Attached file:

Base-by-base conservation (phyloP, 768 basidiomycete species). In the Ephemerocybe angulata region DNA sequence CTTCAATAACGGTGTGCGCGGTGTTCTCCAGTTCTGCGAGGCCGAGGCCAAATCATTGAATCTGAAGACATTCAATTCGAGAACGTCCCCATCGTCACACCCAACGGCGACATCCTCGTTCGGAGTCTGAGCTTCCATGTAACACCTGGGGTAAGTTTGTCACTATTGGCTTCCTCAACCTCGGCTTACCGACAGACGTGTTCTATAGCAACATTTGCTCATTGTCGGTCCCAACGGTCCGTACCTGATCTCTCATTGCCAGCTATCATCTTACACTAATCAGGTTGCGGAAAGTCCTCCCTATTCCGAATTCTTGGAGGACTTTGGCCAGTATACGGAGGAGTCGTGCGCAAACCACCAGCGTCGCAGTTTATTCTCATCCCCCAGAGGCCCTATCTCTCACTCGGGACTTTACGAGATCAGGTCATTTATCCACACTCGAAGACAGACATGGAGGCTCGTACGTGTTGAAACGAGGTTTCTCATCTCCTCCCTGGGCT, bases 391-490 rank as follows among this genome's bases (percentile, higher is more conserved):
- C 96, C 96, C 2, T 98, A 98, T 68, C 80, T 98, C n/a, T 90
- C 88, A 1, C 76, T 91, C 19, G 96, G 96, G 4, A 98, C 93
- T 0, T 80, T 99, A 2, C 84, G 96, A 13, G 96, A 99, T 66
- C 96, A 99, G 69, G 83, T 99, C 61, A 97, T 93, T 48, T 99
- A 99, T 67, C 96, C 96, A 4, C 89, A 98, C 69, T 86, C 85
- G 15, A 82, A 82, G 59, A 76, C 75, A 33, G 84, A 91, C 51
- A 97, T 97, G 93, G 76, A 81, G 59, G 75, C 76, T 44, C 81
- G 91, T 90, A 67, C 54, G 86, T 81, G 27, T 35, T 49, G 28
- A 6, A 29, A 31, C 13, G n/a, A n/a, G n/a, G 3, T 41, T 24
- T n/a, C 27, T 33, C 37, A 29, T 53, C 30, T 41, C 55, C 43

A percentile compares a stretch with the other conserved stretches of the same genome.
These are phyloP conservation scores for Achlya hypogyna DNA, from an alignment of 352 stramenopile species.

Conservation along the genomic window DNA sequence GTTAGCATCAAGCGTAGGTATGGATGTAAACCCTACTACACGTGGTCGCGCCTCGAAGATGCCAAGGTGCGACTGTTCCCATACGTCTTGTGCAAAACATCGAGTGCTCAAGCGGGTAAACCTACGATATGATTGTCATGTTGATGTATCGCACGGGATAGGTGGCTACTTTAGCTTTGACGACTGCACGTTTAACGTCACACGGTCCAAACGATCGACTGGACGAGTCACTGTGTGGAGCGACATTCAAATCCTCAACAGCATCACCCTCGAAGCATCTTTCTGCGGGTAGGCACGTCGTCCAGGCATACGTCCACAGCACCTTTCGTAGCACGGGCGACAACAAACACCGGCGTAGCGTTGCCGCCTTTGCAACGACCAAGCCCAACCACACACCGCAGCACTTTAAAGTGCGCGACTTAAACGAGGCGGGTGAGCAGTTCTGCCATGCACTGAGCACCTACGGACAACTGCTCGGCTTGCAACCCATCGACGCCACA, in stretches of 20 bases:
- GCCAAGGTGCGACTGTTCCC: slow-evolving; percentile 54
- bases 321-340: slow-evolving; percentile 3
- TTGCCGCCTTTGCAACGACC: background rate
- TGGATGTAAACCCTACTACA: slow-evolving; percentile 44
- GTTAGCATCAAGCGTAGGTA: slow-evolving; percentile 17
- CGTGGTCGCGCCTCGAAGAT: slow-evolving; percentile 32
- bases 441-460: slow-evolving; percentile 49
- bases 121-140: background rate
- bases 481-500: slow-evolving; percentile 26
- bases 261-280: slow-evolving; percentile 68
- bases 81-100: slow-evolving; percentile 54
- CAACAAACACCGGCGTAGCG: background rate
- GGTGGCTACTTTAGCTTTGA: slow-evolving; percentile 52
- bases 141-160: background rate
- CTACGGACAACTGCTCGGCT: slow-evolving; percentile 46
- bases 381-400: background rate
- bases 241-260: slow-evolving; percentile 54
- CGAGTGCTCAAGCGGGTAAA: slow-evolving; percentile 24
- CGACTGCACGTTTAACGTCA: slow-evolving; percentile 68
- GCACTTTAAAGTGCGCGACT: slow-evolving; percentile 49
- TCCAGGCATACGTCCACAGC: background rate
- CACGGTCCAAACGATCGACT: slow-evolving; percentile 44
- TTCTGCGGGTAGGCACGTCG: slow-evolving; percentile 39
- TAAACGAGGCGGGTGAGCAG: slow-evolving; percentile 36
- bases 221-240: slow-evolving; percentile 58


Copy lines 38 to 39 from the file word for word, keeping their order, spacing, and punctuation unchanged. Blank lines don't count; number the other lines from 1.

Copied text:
- TAAACGAGGCGGGTGAGCAG: slow-evolving; percentile 36
- bases 221-240: slow-evolving; percentile 58